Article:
Honesty: A Pillar of Relationships and Positive Energy

“Honesty is more than not lying. It is truth telling, truth speaking, truth living, and truth loving.” – James E. Faust.

Together with loyalty, honesty is an indispensable ingredient of meaningful relationships. Great leaders know that honesty underpins work relationships, teamwork, and positive organizational cultures. Such leaders value honesty more than profitable business deals.

The long-term positive impact of honesty on organizational performance is something business coaching knows too well and never underestimates.

Indra Nooyi, Pepsi’s former CEO, has always been an outspoken advocate of honesty in business and leadership. Her honesty-based approach to the web of relationships that comprise organizations and the business world has earned her widespread recognition and respect.

A lack of honesty poisons leadership, work relationships, and organizational performance. Only immature leaders and employees turn to practices like pilfering company property, arriving late, pretending to be sick, and submitting padded expense reports and shaved tax forms.

Gratitude: Appreciating the Journey

“Living in a state of gratitude is the gateway to grace.” – Arianna Huffington.

Gratitude, as an element of character-based leadership, is the foundation of a healthy, positive organizational culture. As they lead by example, grateful leaders spread positive attitudes through their organizations by showing genuine appreciation for the contributions of their team members.

Great leaders are grateful for the sum of their leadership experiences. These experiences comprise their reservoir of leadership references. The richer and more diverse this reservoir, the more versatile and resilient the leader who uses it for inspiration is.

Setbacks may seem like they can spoil a reference reservoir. At a closer look, however, they make it more potent. There are lessons in setbacks. And mature leaders know how to find and learn them.

Character and Values

In the context of leadership, character and values are intertwined. Values represent the visible expressions of one’s character. The two create a metaphoric iceberg, with one’s character elements hidden from sight beneath the waves and the tip of values sticking out.


Character and values form a metaphoric iceberg.

Striking a balance in the interplay between values and character should be every leader’s goal. Leaders’ characters define their values. Their values determine their interests and attitudes. And the attitudes serve as the source of their actions.

Mature, self-aware leaders understand their values, differentiating between immediate and ultimate values.

One’s immediate values may be shorter-sighted goals, like money and family. Ultimate goals may be the love, happiness, and freedom money and family can deliver.

In addition to differentiating between their immediate and ultimate values, mature leaders master their values by:

  • Understanding what they value the most
  • Understanding why and how their hierarchy of values may differ from what their characters dictate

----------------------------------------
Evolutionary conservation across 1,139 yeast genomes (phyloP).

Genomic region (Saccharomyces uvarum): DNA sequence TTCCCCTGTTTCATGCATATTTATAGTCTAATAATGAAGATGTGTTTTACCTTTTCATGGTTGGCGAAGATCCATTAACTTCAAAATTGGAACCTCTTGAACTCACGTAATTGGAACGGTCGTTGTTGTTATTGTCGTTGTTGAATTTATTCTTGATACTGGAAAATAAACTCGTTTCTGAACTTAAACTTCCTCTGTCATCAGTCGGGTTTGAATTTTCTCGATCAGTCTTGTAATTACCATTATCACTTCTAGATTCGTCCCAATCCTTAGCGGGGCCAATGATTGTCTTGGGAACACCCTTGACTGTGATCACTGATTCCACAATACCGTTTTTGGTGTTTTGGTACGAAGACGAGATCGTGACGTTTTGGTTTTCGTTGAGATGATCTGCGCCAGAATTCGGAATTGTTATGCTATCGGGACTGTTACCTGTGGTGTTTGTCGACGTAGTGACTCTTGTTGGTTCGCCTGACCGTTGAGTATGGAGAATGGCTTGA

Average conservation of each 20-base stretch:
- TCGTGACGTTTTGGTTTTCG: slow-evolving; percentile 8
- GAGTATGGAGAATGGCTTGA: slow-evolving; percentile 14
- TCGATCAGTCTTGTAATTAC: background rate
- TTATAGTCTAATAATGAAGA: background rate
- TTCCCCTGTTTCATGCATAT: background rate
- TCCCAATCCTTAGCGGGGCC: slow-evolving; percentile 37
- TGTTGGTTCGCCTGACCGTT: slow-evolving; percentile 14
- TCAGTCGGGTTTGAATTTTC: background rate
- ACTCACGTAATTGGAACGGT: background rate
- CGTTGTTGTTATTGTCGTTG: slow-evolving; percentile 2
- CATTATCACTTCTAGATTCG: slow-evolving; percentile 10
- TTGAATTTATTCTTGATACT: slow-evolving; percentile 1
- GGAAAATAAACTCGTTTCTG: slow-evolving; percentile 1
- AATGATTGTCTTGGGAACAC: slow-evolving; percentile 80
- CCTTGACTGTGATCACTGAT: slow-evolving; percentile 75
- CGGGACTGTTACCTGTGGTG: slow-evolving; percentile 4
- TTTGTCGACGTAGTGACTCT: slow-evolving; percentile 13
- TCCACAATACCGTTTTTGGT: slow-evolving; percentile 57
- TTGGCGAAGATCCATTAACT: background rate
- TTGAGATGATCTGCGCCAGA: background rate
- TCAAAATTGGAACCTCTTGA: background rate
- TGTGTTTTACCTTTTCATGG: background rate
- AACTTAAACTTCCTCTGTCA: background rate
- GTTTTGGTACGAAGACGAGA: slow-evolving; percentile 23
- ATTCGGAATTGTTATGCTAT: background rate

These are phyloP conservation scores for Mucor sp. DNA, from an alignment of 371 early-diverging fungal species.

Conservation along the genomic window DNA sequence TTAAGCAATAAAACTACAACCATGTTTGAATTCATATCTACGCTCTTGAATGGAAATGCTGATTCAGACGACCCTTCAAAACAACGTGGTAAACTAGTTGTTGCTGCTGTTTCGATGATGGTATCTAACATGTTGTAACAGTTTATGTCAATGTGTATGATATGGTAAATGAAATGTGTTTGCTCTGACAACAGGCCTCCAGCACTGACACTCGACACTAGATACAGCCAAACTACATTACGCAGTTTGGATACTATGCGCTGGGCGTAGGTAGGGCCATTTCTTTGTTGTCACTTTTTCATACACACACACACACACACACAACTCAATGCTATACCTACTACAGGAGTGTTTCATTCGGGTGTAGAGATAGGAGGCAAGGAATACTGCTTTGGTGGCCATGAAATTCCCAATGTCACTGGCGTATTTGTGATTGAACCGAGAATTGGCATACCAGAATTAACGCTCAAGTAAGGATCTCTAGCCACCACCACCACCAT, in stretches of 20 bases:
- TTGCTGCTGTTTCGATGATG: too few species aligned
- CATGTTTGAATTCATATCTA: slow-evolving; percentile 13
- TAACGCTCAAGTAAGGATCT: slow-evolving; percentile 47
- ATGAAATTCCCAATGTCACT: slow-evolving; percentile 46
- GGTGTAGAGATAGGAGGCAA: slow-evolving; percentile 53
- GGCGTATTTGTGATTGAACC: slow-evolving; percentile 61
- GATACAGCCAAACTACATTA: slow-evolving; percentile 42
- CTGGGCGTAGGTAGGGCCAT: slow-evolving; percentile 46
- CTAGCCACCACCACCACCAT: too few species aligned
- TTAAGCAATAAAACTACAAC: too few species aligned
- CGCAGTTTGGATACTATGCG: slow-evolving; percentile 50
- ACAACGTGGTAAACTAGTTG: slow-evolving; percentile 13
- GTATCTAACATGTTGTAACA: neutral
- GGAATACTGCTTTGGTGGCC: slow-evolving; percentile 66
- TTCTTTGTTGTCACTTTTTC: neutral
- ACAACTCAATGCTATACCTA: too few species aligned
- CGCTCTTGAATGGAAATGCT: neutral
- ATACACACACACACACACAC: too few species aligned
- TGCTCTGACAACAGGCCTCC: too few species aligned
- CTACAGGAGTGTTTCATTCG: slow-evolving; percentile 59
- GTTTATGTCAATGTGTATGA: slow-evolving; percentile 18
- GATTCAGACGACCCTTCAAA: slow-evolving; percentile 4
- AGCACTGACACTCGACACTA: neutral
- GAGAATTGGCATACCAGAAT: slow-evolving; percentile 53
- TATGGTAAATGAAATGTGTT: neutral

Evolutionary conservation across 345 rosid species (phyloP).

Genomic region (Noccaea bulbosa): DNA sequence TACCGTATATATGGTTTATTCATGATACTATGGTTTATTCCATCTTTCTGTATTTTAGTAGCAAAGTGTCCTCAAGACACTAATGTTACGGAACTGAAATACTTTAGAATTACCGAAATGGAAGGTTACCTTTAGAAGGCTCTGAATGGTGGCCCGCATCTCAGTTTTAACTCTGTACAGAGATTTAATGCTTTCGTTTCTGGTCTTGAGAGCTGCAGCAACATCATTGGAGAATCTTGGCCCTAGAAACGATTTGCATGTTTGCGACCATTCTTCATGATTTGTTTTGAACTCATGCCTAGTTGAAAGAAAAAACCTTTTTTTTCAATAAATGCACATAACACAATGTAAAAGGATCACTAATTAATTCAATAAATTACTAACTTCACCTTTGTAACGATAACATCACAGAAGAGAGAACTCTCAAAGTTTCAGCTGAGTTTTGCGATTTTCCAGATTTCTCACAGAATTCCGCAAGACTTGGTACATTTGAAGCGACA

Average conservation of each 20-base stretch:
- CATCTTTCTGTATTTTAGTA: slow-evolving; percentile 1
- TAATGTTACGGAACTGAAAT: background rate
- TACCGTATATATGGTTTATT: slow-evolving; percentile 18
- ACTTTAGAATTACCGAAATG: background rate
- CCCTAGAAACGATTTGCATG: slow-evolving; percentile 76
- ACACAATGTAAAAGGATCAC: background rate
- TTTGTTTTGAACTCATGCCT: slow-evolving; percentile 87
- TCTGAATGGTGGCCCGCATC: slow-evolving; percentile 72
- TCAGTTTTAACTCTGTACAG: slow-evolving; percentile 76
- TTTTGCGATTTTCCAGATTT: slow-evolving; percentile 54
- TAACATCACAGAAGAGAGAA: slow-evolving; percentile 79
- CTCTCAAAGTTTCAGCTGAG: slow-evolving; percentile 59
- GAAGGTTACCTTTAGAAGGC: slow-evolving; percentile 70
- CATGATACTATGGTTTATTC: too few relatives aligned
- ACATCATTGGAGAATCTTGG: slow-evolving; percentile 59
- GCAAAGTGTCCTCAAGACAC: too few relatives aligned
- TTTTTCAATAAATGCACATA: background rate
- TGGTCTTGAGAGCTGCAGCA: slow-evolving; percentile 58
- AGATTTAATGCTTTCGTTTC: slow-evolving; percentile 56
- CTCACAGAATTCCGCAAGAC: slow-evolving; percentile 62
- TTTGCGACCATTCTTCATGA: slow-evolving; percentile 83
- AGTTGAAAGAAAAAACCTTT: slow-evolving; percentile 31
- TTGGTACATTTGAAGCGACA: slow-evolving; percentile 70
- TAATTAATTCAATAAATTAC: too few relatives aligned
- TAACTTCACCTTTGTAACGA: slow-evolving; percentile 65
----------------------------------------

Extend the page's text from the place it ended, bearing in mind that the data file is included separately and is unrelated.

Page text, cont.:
• Knowing that only the ultimate values that align with their characters can serve as the foundation of their leadership strengths.

Values that deviate from one’s character are temporary and rarely solid enough to support long-term development or genuine leadership skills. Strong values weigh heavier in decision-making.

Harnessing the Power of Character and Values

To harness the power the understanding of values and character offers them, leaders must delve deep.

Once they understand their values in isolation and in relation to their other values, they decipher their decision-making.

These are the steps to harness the interplay between character and values:

  • Isolating individual values
  • Exploring one’s unique hierarchy of values
  • Assessing which values deviate from one’s character and how
  • Understanding the source of bad and conflicting decisions
  • Determining the pain/pleasure ratio a given decision will likely create
  • Engaging in self-reflection to determine what emotional states one wants to avoid
  • Ranking these emotional states and drawing conclusions

If leaders find that they want to avoid rejection more than fear or uncertainty, they understand why they make the decisions they make and why they lead the way they do.

Once they understand how their emotions and thoughts shape their behaviors, they can learn to control and channel them to improve as leaders and individuals.

The six key character elements, courage, loyalty, diligence, modesty, honesty, and gratitude, define one’s values, attitudes, thoughts, and leadership behaviors. These elements, together with one’s self-concept comprise the inner core.

To effect meaningful and effective change, leadership coaching drives clients inward, toward their inner cores. The changes that take place on this level bubble to the surface of the outer core. Lasting, meaningful outer-core change can only originate from profound inner-core changes.

contact us

Back to blog